More than five employees
If you operate your small business through a corporation, no doubt you are fully aware of the two main potential tax advantages: a preferential corporate tax rate on the first $500,000 of "active business income" as well as access to the $750,000 lifetime capital-gains exemption, which may be used to shelter from tax some or all of the capital gain on the ultimate sale of your business.
These are significant advantages, so much so that some investors are tempted to transfer their investments into a corporation to take advantage of them. But be aware, the tax rules only grant these advantages to corporations that earn active business income (ABI).
In general, the definition of ABI excludes investment income as well as rental income. But that's not always the case. Corporations that do earn such income, but that are sufficiently active that they employ more than five full- time employees, can still qualify for these tax advantages.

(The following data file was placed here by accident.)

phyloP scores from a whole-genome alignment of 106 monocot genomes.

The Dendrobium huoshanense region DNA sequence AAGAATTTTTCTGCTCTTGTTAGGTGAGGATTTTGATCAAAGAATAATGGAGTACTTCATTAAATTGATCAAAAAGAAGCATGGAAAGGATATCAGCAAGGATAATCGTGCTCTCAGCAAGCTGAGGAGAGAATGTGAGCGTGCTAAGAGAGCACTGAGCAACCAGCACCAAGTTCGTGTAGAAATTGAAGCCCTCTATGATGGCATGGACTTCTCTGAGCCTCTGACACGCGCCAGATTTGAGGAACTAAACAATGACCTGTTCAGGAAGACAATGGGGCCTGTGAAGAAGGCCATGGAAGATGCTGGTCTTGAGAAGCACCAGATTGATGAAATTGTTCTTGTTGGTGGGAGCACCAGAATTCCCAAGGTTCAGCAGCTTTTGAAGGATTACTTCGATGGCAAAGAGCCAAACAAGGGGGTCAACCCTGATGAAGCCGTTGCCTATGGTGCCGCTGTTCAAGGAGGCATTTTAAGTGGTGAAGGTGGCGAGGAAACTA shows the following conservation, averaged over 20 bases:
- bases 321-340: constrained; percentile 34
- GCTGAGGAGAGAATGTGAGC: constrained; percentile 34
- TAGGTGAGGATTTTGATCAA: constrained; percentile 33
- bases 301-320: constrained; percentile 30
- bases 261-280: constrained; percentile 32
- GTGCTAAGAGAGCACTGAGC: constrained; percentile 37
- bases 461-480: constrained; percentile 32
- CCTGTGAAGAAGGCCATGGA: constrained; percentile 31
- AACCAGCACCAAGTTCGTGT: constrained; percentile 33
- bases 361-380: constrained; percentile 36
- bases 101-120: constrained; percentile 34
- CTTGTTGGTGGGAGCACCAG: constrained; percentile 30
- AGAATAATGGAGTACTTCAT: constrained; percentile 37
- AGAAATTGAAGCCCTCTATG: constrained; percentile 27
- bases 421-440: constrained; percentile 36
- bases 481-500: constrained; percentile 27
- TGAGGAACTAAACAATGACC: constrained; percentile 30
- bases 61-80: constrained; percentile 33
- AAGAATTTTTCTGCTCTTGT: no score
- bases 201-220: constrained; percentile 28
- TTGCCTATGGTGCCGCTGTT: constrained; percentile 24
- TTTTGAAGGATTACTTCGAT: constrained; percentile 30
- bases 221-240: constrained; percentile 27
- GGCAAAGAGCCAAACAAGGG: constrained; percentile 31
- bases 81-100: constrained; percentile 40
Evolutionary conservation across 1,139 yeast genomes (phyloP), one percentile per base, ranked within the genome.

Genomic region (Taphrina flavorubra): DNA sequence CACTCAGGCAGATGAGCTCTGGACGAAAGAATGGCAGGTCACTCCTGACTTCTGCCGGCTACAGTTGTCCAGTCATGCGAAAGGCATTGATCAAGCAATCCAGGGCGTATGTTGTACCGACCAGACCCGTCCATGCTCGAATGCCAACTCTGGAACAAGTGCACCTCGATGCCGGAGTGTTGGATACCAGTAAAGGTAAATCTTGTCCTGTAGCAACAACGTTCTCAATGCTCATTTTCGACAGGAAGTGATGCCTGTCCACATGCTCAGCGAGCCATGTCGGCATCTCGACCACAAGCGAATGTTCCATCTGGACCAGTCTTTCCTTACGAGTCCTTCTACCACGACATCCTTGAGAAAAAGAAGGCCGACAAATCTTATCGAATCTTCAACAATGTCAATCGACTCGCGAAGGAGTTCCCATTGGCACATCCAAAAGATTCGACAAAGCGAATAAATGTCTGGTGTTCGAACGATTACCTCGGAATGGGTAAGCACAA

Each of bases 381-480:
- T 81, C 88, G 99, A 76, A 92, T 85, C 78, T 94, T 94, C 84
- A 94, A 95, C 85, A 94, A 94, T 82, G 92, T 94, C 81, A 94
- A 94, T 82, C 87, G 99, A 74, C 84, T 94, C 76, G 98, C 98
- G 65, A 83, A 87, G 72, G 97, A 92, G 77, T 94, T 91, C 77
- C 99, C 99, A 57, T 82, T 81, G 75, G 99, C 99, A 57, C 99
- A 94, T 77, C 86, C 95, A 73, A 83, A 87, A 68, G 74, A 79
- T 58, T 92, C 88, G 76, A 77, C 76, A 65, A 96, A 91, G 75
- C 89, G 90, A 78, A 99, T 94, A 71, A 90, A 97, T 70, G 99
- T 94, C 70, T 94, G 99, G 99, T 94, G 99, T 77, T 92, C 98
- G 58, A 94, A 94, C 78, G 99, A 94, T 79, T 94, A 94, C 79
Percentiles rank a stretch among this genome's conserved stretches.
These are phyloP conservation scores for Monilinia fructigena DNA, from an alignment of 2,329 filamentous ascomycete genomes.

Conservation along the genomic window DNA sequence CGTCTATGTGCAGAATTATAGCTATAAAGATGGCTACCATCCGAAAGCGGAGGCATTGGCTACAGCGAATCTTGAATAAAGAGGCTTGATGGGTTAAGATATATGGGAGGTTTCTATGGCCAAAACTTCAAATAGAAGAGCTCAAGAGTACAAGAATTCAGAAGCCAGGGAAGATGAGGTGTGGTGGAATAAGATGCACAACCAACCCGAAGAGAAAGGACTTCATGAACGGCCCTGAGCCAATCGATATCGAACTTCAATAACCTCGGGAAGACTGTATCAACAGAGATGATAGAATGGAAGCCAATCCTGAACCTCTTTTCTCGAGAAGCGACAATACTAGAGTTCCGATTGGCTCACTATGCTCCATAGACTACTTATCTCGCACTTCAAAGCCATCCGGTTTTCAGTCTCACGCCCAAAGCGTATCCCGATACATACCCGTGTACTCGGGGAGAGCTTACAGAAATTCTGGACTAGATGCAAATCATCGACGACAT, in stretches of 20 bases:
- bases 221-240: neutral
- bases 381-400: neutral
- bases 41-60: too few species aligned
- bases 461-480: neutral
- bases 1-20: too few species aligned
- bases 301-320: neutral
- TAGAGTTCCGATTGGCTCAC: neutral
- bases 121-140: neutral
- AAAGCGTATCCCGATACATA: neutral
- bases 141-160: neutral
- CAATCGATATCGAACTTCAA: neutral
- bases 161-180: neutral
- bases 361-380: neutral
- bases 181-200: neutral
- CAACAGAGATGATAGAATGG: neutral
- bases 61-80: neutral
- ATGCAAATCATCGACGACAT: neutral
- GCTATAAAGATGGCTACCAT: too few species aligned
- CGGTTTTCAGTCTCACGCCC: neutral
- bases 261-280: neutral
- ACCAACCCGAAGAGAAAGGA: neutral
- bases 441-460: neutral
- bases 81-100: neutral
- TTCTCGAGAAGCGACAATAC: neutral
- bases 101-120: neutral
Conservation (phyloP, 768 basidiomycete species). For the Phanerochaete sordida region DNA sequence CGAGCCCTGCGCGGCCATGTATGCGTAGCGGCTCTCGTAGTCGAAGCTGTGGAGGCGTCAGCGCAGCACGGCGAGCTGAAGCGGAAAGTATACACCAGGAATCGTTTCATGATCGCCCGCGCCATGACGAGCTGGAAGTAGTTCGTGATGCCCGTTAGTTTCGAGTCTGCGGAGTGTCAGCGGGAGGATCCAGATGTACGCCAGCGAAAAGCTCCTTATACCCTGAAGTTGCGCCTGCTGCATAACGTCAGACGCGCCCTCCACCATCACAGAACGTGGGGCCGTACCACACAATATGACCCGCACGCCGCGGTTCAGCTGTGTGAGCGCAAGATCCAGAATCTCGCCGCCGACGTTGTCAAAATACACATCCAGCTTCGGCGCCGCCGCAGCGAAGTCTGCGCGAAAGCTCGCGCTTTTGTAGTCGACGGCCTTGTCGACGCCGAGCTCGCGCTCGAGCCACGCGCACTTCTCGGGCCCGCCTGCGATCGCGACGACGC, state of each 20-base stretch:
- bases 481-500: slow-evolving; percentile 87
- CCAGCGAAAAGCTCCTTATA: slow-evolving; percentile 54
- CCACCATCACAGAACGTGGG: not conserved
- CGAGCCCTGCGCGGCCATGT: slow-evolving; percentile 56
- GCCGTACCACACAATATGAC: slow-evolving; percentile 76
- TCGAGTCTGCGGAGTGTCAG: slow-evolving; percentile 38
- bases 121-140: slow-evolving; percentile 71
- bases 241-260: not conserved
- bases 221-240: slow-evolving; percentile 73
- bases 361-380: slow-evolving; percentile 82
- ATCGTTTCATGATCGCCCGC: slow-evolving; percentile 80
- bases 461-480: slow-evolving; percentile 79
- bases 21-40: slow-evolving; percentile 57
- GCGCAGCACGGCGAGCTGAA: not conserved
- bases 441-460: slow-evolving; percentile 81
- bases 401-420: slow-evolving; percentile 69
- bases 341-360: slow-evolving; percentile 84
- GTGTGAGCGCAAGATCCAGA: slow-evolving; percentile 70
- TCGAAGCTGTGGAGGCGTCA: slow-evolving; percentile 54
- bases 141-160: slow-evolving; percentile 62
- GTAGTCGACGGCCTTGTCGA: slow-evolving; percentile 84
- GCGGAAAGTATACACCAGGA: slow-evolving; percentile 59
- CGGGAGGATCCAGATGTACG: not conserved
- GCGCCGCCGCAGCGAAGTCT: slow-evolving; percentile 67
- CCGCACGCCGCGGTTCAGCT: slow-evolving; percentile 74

While this phrase "more than five full-time employees" seems ostensibly straightforward, it was the subject of a recent Tax Court decision that directly reverses a long-standing Canada Revenue Agency administrative
policy. The case involved a private company that had five full-time employees and two part-time employees. The issue was whether the company employed "more than five full-time employees." The CRA has always maintained, as articulated in its Interpretation Bulletin, "The Small Business Deduction," that "more than five full-time" means the company must employ at least six full- time individuals. The Court disagreed and concluded that having some part-time employees can put you over the "more than five full-time" test.